Again, if you’ve played Professor Layton, the interface for Evacuation Earth won’t seem unfamiliar; you’ll explore cartoon locations, using the stylus to click on interesting-looking items and people around the room, triggering a jokey observational comment, a conversation or a bonus puzzle dotted around the scene. Chatting to folk will nudge the story along as you gain new information or – because the noble art of bribery knows no time or galaxy restraints – find an item or solve a problem in exchange for their help. If someone can’t close their suitcase properly, a jigsaw-type puzzle will begin where you’ll have to rotate and move around their oddly Tetris-shaped clothes until they all fit together perfectly. Get the puzzle right and you’ll gain credits (which can be exchanged for a trio of hints) as well as getting what you need to progress and further the plot, but get it wrong and the credit reward will lessen with each consecutive try.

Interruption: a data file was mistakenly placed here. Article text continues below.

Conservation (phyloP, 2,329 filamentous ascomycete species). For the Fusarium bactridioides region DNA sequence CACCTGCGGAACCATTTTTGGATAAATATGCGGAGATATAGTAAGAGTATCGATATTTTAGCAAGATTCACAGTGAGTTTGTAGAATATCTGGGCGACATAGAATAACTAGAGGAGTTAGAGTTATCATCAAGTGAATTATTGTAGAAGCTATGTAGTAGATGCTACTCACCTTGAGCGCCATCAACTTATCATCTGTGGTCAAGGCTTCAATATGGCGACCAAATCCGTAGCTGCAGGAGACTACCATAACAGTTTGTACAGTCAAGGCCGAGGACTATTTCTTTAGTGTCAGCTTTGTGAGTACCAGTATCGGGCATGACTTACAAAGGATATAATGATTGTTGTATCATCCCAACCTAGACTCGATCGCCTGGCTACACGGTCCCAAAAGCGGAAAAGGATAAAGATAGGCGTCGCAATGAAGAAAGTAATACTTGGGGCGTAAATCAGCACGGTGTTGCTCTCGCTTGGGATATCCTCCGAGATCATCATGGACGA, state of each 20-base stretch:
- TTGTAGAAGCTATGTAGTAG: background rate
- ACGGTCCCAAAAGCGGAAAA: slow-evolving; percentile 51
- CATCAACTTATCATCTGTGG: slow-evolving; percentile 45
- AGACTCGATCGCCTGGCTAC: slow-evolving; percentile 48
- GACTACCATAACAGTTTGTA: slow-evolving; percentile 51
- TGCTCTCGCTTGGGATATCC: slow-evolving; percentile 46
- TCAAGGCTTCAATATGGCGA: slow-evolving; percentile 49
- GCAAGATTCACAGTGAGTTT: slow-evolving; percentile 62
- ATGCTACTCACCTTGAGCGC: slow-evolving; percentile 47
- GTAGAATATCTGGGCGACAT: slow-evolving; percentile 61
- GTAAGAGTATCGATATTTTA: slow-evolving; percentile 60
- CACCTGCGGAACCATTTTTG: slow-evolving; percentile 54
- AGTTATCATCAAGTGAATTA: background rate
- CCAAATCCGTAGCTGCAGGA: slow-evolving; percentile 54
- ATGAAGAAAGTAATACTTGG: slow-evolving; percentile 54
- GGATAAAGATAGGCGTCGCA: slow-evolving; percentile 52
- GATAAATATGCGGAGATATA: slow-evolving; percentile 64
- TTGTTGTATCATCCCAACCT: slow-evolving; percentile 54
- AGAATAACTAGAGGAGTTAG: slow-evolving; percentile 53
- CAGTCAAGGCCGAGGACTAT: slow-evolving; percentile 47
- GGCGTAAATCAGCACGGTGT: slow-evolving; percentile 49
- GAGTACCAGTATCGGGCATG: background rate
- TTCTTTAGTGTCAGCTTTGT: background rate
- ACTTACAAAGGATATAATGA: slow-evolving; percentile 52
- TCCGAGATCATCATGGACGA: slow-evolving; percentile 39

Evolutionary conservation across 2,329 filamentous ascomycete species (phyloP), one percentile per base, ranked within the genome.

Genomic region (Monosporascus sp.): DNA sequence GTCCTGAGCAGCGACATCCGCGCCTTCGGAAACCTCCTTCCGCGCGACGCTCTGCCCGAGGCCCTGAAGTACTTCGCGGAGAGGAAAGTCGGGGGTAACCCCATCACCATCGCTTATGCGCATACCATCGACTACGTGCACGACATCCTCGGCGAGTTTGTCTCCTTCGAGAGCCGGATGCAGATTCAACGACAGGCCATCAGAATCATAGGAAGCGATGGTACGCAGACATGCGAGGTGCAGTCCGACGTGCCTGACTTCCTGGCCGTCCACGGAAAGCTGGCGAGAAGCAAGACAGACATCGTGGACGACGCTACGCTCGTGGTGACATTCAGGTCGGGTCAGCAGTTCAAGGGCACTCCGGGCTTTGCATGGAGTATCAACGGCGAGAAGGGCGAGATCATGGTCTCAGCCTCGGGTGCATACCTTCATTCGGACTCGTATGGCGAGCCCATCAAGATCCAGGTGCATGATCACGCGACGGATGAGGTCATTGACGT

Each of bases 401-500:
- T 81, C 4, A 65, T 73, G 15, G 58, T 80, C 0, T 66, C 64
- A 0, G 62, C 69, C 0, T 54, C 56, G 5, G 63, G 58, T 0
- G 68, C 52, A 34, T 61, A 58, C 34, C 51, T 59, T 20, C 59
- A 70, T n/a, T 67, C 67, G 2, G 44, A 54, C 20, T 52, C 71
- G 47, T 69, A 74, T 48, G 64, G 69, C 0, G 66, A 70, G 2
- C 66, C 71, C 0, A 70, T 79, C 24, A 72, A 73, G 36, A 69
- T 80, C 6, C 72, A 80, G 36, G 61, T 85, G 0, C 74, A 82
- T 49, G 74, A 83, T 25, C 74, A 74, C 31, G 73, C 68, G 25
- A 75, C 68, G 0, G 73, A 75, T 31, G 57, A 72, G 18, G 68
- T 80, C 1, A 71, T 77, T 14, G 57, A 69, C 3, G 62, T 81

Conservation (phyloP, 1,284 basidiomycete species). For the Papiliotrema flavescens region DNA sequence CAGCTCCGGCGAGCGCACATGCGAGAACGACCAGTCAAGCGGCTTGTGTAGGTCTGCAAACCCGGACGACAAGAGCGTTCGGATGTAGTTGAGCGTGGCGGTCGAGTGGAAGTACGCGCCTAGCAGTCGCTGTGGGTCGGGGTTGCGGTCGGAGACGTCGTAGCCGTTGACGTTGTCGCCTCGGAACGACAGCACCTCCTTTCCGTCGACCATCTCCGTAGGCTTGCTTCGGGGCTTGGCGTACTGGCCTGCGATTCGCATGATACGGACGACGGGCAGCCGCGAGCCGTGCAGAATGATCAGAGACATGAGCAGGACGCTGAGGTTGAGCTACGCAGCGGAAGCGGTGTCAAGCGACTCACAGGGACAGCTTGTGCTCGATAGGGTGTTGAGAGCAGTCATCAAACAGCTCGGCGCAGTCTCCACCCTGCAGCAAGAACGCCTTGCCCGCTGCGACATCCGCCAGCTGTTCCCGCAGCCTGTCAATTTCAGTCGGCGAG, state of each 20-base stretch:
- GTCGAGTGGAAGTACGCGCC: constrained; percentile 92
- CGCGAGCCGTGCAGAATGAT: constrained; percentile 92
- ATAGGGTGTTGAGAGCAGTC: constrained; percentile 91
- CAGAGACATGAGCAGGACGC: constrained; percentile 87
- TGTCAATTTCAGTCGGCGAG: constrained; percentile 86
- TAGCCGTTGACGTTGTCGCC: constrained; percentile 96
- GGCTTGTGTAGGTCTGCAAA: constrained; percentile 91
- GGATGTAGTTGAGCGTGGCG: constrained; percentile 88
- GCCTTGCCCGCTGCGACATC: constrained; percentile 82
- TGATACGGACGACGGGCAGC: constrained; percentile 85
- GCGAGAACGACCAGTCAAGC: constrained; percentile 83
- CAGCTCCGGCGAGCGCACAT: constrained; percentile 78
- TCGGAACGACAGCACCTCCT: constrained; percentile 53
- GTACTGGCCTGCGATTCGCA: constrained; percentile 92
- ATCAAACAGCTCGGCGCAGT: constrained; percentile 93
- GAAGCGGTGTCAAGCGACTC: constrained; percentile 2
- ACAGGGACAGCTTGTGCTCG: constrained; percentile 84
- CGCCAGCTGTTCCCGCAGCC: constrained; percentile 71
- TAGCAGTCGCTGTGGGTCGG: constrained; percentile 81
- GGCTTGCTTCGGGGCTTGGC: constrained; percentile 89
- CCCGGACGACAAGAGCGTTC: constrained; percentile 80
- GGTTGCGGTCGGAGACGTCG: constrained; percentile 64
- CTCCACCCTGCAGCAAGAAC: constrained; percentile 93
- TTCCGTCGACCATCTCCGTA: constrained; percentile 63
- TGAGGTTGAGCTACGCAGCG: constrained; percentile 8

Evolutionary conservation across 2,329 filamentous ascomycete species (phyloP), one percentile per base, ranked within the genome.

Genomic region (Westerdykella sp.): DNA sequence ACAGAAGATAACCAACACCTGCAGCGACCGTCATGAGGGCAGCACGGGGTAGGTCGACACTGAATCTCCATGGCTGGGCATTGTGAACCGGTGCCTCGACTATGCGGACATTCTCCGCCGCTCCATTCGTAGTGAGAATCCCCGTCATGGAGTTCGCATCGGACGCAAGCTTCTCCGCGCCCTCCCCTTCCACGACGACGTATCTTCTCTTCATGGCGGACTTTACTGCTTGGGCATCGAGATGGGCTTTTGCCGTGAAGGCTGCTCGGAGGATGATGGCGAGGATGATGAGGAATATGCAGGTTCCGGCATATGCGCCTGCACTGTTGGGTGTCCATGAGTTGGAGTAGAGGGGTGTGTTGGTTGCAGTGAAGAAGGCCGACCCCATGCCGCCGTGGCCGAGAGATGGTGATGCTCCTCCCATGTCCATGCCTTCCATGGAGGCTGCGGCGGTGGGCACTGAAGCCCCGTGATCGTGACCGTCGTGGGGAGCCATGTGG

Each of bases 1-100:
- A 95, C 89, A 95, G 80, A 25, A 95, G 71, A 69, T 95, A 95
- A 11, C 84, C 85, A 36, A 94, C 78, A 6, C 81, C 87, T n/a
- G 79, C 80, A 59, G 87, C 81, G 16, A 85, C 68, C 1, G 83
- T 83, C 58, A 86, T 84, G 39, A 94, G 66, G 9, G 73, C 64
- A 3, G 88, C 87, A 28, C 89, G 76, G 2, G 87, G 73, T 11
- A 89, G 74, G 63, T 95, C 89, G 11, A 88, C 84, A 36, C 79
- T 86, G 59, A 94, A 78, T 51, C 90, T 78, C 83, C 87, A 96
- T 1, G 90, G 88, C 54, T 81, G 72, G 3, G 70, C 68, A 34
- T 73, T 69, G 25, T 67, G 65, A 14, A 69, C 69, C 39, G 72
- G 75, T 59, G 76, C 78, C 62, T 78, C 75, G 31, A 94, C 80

Strangely, the puzzle-centric quid pro quo makes more sense here than it does in Layton – here you’re putting together circuity, planning space flight routes and picking locks with the brain-bending riddles as opposed to doing villagers’ long division just for the hell of it. There’s a suitably diverse selection of puzzles and mini-games offered, though they’re mostly of the jigsaw, maze, spot-the-difference and brain-teasing riddle variety with an Oblivion-esque lockpicking mini-game and a Pipemania-style ‘divert the flow of power’ game thrown in, amongst other fun diversions. You’ll also occasionally be called on to do a little point-and-click adventure style combining of inventory items and using them on the environment to access certain areas. Thankfully the game keeps things varied and fresh throughout, and though a few moments can be naturally frustrating (like the dreaded sliding tile puzzles, which are thankfully in short supply), things never get stale or boring, with the option to replay any puzzle or cutscene from the main menu should you choose.